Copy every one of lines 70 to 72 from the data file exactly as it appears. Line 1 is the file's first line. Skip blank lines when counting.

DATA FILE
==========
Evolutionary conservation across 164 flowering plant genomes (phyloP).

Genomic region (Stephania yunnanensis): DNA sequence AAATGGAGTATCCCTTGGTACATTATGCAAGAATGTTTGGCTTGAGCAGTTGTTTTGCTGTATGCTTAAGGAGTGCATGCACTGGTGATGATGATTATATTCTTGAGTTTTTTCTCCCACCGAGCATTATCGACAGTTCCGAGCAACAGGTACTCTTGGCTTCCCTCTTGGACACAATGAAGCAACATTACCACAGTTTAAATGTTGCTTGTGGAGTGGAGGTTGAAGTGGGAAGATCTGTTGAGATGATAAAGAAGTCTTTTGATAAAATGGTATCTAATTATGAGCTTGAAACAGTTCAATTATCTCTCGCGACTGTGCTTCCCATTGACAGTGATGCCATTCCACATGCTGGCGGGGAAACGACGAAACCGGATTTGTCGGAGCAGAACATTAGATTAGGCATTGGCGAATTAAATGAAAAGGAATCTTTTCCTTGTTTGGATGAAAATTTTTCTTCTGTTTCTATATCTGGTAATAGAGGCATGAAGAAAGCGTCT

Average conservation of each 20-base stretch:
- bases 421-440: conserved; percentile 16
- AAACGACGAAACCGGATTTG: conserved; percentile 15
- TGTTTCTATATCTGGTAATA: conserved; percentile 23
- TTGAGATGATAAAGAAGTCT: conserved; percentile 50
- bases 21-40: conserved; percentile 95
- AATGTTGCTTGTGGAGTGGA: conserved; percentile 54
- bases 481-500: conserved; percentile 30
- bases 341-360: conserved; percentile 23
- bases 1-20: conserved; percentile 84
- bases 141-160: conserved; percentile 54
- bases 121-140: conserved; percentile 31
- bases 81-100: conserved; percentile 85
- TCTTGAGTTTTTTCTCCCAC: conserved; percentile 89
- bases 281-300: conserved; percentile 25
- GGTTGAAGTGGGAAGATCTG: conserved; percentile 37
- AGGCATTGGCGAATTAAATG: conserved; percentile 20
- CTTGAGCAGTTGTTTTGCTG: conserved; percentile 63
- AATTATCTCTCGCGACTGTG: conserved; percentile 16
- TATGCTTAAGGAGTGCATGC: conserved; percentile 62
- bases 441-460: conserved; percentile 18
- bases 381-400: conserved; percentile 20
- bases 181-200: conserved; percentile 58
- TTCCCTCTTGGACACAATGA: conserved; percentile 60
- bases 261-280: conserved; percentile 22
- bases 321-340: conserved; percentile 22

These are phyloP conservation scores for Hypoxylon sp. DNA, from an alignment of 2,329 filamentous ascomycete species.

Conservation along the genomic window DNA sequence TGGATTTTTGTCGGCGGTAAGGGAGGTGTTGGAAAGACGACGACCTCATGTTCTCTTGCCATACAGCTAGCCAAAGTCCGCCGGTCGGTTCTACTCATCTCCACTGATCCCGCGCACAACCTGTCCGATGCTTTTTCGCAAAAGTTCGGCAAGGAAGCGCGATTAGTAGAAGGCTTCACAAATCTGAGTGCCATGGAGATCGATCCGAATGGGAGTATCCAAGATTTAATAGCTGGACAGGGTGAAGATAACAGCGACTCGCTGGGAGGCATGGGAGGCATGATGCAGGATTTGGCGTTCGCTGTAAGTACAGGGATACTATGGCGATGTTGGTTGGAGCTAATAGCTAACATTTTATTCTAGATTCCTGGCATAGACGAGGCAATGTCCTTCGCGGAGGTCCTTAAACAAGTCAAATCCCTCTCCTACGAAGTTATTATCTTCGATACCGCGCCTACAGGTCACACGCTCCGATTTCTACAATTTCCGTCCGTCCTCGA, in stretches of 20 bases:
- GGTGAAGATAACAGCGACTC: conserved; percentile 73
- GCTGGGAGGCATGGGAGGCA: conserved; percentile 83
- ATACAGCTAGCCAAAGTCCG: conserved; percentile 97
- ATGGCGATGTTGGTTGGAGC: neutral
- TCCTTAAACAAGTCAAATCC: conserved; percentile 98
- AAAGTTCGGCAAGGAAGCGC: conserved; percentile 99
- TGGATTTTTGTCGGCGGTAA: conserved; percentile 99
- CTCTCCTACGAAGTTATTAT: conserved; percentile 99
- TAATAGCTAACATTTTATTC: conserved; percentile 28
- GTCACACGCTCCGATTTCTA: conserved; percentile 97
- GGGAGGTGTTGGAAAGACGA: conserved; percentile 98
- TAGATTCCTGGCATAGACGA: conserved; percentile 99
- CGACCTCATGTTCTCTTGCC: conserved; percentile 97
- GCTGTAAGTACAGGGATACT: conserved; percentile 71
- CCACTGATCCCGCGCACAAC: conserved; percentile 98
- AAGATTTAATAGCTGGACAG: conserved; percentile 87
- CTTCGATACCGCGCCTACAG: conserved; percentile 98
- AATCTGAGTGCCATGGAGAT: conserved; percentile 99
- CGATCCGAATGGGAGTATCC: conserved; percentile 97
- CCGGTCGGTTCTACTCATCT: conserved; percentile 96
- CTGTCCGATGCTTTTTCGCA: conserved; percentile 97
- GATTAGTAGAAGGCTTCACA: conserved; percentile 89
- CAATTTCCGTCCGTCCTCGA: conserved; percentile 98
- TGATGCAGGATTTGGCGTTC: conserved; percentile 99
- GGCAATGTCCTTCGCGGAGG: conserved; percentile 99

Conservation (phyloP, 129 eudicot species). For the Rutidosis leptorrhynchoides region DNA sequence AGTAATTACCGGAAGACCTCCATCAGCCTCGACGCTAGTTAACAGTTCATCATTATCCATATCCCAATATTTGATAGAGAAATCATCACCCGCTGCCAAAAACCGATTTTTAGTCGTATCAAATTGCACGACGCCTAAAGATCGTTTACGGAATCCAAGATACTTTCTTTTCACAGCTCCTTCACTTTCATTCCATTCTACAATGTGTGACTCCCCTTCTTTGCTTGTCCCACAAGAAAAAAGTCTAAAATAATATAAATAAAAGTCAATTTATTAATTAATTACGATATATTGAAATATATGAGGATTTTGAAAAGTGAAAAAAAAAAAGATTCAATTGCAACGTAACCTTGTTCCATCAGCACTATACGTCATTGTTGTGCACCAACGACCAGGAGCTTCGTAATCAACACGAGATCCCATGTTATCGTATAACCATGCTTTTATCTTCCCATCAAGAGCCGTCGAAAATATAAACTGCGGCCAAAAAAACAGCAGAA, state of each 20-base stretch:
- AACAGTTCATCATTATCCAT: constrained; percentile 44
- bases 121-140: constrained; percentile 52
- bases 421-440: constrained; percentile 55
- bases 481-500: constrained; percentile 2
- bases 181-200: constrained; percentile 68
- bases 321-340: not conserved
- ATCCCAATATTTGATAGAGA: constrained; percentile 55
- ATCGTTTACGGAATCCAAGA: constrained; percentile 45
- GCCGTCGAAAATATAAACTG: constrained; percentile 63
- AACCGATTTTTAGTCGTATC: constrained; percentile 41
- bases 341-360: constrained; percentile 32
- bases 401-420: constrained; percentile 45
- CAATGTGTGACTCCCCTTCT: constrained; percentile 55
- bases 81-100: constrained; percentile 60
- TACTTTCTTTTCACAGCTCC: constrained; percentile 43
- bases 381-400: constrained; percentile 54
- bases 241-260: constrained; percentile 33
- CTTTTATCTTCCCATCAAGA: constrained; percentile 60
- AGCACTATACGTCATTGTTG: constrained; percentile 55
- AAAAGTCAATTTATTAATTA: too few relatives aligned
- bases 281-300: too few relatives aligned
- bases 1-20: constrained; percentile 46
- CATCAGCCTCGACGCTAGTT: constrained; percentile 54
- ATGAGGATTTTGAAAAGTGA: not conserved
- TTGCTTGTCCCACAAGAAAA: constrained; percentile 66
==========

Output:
- bases 81-100: constrained; percentile 60
- TACTTTCTTTTCACAGCTCC: constrained; percentile 43
- bases 381-400: constrained; percentile 54